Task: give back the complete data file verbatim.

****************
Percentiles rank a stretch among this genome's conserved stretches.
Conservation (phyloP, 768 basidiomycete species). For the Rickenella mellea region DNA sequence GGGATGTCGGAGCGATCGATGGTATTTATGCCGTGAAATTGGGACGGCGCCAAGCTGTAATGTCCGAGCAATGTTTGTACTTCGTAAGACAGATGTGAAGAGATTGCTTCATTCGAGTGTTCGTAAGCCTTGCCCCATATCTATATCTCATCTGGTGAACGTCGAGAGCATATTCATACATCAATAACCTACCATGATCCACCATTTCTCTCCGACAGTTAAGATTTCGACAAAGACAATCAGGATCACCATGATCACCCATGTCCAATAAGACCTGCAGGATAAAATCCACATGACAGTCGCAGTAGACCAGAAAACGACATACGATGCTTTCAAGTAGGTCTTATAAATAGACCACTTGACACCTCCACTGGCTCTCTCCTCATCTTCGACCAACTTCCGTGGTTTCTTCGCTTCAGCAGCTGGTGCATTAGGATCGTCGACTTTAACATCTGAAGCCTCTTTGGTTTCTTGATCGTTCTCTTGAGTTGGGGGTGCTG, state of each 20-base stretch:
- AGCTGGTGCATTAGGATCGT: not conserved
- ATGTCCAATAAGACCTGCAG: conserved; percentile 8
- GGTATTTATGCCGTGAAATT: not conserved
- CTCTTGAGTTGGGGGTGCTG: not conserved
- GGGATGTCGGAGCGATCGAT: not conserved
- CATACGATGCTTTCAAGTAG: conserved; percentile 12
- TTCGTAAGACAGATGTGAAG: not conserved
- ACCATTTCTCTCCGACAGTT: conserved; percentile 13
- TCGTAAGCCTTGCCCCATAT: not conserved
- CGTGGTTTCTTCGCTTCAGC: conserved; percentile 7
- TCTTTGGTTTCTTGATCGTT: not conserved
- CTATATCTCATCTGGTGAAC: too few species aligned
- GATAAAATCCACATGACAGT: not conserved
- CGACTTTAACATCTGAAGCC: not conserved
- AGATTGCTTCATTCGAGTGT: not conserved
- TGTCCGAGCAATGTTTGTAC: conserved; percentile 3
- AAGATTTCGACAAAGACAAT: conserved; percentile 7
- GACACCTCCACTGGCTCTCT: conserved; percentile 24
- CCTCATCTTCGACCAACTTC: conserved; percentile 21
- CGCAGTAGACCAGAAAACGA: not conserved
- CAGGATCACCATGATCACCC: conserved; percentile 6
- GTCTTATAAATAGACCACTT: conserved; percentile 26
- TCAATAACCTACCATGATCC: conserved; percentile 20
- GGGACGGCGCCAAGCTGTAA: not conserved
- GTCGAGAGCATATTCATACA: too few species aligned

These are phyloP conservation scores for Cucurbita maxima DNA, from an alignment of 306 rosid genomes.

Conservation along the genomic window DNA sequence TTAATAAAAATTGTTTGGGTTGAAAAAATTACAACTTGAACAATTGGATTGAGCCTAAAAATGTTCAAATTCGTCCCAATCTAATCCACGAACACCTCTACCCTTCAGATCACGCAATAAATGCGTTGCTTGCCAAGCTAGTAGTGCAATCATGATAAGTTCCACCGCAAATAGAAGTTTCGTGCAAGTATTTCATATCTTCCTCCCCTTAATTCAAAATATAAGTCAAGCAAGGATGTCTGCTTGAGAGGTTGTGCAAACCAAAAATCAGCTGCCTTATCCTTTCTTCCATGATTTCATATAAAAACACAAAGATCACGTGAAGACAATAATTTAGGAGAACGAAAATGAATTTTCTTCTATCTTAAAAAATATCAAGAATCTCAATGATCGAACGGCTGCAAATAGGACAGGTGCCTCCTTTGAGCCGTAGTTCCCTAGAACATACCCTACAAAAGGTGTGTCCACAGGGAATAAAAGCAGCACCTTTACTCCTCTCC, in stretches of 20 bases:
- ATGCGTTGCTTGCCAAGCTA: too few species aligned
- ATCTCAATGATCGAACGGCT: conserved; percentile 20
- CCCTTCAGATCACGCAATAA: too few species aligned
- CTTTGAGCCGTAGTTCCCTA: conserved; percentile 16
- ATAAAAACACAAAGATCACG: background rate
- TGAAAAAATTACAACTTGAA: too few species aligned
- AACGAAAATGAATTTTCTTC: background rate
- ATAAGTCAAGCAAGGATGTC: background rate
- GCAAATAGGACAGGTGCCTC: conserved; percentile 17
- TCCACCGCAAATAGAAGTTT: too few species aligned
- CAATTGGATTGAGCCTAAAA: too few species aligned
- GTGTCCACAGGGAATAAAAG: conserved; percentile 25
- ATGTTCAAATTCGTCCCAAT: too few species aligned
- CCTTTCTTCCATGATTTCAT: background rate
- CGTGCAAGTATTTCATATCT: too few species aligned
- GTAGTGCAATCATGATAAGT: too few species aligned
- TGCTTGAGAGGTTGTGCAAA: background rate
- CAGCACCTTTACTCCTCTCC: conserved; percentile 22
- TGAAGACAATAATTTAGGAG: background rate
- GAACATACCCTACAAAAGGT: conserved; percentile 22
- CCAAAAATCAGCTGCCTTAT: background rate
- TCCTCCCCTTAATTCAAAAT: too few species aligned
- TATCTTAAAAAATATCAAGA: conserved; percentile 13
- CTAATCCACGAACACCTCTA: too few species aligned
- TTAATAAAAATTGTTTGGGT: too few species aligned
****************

Percentiles rank a stretch among this genome's conserved stretches.
Conservation (phyloP, 768 basidiomycete species). For the Rickenella mellea region DNA sequence GGGATGTCGGAGCGATCGATGGTATTTATGCCGTGAAATTGGGACGGCGCCAAGCTGTAATGTCCGAGCAATGTTTGTACTTCGTAAGACAGATGTGAAGAGATTGCTTCATTCGAGTGTTCGTAAGCCTTGCCCCATATCTATATCTCATCTGGTGAACGTCGAGAGCATATTCATACATCAATAACCTACCATGATCCACCATTTCTCTCCGACAGTTAAGATTTCGACAAAGACAATCAGGATCACCATGATCACCCATGTCCAATAAGACCTGCAGGATAAAATCCACATGACAGTCGCAGTAGACCAGAAAACGACATACGATGCTTTCAAGTAGGTCTTATAAATAGACCACTTGACACCTCCACTGGCTCTCTCCTCATCTTCGACCAACTTCCGTGGTTTCTTCGCTTCAGCAGCTGGTGCATTAGGATCGTCGACTTTAACATCTGAAGCCTCTTTGGTTTCTTGATCGTTCTCTTGAGTTGGGGGTGCTG, state of each 20-base stretch:
- AGCTGGTGCATTAGGATCGT: not conserved
- ATGTCCAATAAGACCTGCAG: conserved; percentile 8
- GGTATTTATGCCGTGAAATT: not conserved
- CTCTTGAGTTGGGGGTGCTG: not conserved
- GGGATGTCGGAGCGATCGAT: not conserved
- CATACGATGCTTTCAAGTAG: conserved; percentile 12
- TTCGTAAGACAGATGTGAAG: not conserved
- ACCATTTCTCTCCGACAGTT: conserved; percentile 13
- TCGTAAGCCTTGCCCCATAT: not conserved
- CGTGGTTTCTTCGCTTCAGC: conserved; percentile 7
- TCTTTGGTTTCTTGATCGTT: not conserved
- CTATATCTCATCTGGTGAAC: too few species aligned
- GATAAAATCCACATGACAGT: not conserved
- CGACTTTAACATCTGAAGCC: not conserved
- AGATTGCTTCATTCGAGTGT: not conserved
- TGTCCGAGCAATGTTTGTAC: conserved; percentile 3
- AAGATTTCGACAAAGACAAT: conserved; percentile 7
- GACACCTCCACTGGCTCTCT: conserved; percentile 24
- CCTCATCTTCGACCAACTTC: conserved; percentile 21
- CGCAGTAGACCAGAAAACGA: not conserved
- CAGGATCACCATGATCACCC: conserved; percentile 6
- GTCTTATAAATAGACCACTT: conserved; percentile 26
- TCAATAACCTACCATGATCC: conserved; percentile 20
- GGGACGGCGCCAAGCTGTAA: not conserved
- GTCGAGAGCATATTCATACA: too few species aligned

These are phyloP conservation scores for Cucurbita maxima DNA, from an alignment of 306 rosid genomes.

Conservation along the genomic window DNA sequence TTAATAAAAATTGTTTGGGTTGAAAAAATTACAACTTGAACAATTGGATTGAGCCTAAAAATGTTCAAATTCGTCCCAATCTAATCCACGAACACCTCTACCCTTCAGATCACGCAATAAATGCGTTGCTTGCCAAGCTAGTAGTGCAATCATGATAAGTTCCACCGCAAATAGAAGTTTCGTGCAAGTATTTCATATCTTCCTCCCCTTAATTCAAAATATAAGTCAAGCAAGGATGTCTGCTTGAGAGGTTGTGCAAACCAAAAATCAGCTGCCTTATCCTTTCTTCCATGATTTCATATAAAAACACAAAGATCACGTGAAGACAATAATTTAGGAGAACGAAAATGAATTTTCTTCTATCTTAAAAAATATCAAGAATCTCAATGATCGAACGGCTGCAAATAGGACAGGTGCCTCCTTTGAGCCGTAGTTCCCTAGAACATACCCTACAAAAGGTGTGTCCACAGGGAATAAAAGCAGCACCTTTACTCCTCTCC, in stretches of 20 bases:
- ATGCGTTGCTTGCCAAGCTA: too few species aligned
- ATCTCAATGATCGAACGGCT: conserved; percentile 20
- CCCTTCAGATCACGCAATAA: too few species aligned
- CTTTGAGCCGTAGTTCCCTA: conserved; percentile 16
- ATAAAAACACAAAGATCACG: background rate
- TGAAAAAATTACAACTTGAA: too few species aligned
- AACGAAAATGAATTTTCTTC: background rate
- ATAAGTCAAGCAAGGATGTC: background rate
- GCAAATAGGACAGGTGCCTC: conserved; percentile 17
- TCCACCGCAAATAGAAGTTT: too few species aligned
- CAATTGGATTGAGCCTAAAA: too few species aligned
- GTGTCCACAGGGAATAAAAG: conserved; percentile 25
- ATGTTCAAATTCGTCCCAAT: too few species aligned
- CCTTTCTTCCATGATTTCAT: background rate
- CGTGCAAGTATTTCATATCT: too few species aligned
- GTAGTGCAATCATGATAAGT: too few species aligned
- TGCTTGAGAGGTTGTGCAAA: background rate
- CAGCACCTTTACTCCTCTCC: conserved; percentile 22
- TGAAGACAATAATTTAGGAG: background rate
- GAACATACCCTACAAAAGGT: conserved; percentile 22
- CCAAAAATCAGCTGCCTTAT: background rate
- TCCTCCCCTTAATTCAAAAT: too few species aligned
- TATCTTAAAAAATATCAAGA: conserved; percentile 13
- CTAATCCACGAACACCTCTA: too few species aligned
- TTAATAAAAATTGTTTGGGT: too few species aligned